Time is running out for organisations to comply with South Africa's Protection of Personal Information Act, but the right technology can help streamline the process.
With only five months until the grace period for POPIA compliance comes to an end, our Chief Technology Officer Willem Malan, Cloud Security Architect Neil du Plessis, and Modern Workplace Architect Pieter Neethling explore the challenges before South African organisations, and the technological solutions available to address them.
South Africa’s Protection of Personal Information Act (POPIA) is designed to ensure that private, public, and governmental organisations behave lawfully and responsibly when processing personal information. Signed into law on 19 November 2013 by then-president Jacob Zuma, and gazetted on 26 November 2013, POPIA is a key piece of privacy legislation.
Certain sections of the Act became effective on 11 April 2014, and last year, President Cyril Ramaphosa announced commencement dates for the others. There is a 12-month grace period for compliance with the sections of POPIA that commenced on 1 July 2020, meaning organisations have until 30 June 2021 to put the appropriate measures in place.
“Right now, POPIA compliance should be at the top of the to-do list for every business,” says Willem Malan, our Chief Technology Officer. “And it’s absolutely critical if you haven’t yet begun, because the journey towards compliance is not simply a box-ticking exercise. POPIA requires a fundamental shift in terms of how you deal with personal information, and for many enterprises, that will involve a deep dive into their methods of gathering, processing, and safeguarding data,” he explains.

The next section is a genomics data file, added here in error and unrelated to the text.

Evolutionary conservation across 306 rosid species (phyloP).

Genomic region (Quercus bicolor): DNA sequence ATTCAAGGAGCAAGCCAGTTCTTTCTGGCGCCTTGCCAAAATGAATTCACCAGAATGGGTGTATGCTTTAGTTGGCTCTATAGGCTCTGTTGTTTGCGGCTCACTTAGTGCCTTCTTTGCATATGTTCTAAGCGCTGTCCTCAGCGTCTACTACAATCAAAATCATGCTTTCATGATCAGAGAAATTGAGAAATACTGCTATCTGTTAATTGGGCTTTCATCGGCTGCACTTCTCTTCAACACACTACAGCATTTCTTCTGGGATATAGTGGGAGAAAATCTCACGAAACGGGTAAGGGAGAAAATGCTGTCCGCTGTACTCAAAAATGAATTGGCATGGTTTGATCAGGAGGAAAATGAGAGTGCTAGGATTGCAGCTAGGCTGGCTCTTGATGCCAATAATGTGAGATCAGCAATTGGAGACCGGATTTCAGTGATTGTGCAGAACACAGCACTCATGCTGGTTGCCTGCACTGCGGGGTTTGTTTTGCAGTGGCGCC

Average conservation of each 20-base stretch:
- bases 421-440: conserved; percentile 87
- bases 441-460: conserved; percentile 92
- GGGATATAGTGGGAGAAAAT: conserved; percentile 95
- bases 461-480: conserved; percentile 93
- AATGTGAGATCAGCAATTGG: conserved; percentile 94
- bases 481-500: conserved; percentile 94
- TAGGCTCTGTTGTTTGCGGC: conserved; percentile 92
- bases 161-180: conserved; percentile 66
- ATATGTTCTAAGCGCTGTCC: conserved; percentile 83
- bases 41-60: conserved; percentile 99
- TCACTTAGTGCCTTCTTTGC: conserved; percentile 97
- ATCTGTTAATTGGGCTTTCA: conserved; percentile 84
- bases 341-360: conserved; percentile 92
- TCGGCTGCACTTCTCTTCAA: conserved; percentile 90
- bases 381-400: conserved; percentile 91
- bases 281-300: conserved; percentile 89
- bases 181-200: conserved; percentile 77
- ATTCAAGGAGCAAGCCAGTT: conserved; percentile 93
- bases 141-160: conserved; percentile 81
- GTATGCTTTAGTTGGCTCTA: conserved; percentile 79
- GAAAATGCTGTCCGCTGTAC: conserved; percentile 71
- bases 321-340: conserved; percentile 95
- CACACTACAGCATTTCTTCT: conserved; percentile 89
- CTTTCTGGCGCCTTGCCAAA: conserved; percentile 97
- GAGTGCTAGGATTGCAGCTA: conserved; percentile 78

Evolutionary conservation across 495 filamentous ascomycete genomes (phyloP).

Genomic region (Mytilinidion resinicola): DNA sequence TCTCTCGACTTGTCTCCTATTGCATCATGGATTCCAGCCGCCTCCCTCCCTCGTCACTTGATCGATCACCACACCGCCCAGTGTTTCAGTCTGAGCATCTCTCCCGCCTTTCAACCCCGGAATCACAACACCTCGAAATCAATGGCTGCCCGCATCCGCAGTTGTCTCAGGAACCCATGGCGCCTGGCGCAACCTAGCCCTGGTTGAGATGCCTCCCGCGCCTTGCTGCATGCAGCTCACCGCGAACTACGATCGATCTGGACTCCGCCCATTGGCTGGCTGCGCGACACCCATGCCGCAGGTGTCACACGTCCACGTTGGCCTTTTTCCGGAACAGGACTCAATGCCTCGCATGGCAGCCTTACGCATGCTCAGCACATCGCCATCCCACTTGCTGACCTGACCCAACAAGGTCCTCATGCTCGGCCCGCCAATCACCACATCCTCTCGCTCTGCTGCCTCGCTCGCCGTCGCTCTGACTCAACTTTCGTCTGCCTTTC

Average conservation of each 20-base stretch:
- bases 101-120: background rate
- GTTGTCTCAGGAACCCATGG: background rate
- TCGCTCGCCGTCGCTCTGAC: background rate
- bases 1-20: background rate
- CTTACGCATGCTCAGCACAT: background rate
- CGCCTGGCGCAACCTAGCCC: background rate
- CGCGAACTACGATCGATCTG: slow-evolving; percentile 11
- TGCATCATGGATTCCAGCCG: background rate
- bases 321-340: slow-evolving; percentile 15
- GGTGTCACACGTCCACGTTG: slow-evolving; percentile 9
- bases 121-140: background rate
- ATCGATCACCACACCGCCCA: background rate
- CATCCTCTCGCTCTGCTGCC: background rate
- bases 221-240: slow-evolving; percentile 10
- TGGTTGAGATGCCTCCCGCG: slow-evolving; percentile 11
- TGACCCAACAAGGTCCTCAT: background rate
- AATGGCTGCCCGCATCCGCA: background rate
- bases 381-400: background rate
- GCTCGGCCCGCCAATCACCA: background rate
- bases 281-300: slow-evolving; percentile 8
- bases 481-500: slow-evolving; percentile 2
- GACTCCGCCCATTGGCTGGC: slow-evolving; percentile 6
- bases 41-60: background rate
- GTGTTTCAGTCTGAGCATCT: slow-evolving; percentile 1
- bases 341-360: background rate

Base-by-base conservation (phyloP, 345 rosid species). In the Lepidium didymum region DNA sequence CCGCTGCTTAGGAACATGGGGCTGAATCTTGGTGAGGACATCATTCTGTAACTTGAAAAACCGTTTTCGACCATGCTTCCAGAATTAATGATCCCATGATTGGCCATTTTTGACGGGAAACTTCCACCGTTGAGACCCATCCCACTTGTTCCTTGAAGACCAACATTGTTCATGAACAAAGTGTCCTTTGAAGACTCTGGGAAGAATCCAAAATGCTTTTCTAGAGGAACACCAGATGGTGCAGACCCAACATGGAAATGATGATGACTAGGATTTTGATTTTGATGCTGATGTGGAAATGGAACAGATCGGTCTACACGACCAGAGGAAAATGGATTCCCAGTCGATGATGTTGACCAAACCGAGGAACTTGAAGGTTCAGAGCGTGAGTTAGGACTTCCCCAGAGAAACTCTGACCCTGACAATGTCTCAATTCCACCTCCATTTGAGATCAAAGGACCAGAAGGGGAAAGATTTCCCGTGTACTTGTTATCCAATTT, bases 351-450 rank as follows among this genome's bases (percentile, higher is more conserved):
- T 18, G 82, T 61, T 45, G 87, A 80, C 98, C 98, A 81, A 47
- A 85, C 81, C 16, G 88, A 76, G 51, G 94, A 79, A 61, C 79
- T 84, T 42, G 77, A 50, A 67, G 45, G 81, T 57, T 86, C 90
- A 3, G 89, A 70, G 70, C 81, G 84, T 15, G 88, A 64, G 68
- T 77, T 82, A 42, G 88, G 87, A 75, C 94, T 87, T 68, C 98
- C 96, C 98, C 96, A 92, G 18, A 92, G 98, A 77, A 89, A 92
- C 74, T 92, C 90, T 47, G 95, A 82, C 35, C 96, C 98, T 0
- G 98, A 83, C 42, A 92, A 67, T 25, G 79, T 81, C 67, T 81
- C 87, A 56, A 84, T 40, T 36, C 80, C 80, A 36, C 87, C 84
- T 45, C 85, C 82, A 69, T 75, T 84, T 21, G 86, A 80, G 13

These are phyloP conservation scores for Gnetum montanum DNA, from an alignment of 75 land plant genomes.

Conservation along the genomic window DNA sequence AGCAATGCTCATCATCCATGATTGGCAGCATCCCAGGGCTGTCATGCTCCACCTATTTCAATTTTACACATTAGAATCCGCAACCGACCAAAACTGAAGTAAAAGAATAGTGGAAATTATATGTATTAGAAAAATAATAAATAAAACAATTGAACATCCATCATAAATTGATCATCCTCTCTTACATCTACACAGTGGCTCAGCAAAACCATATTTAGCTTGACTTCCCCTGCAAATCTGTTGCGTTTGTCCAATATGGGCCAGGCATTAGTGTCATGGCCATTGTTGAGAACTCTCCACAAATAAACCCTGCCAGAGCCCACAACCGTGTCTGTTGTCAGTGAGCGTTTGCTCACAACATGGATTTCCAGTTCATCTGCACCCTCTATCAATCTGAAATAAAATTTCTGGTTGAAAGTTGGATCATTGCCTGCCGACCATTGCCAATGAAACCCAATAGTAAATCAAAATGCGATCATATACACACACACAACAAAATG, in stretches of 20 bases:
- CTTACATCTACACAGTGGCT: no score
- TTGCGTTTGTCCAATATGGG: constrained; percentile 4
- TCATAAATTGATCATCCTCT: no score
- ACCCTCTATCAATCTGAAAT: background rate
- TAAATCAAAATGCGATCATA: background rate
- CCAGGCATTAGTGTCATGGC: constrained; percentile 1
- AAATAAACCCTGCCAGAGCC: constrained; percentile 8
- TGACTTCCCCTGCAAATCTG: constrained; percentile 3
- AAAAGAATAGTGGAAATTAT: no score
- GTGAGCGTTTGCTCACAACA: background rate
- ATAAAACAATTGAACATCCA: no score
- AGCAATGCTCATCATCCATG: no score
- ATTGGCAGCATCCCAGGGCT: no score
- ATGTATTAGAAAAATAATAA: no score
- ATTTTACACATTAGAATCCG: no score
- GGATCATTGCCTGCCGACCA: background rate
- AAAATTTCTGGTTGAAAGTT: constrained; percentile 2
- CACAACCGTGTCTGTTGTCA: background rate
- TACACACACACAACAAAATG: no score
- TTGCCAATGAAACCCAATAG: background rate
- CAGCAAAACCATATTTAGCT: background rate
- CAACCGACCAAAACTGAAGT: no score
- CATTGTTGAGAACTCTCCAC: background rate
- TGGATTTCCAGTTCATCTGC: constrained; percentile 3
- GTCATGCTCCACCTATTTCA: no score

The challenges of preparing for POPIA
By October 2020, around 30% of South African organisations considered themselves well-prepared to meet their compliance obligations under POPIA, according to a local survey. Simultaneously, 39% said they were partly ready, while 14% had only just started planning, and 8% had not conducted any preparations at all. The disparity is striking, but perhaps not surprising, observes Malan. “For years, there’s been a general awareness about POPIA. It certainly has been one of the most talked-about governance issues in the corporate sphere. But there’s a gulf between acknowledgement and action, and I think that has been a stumbling block for business teams.”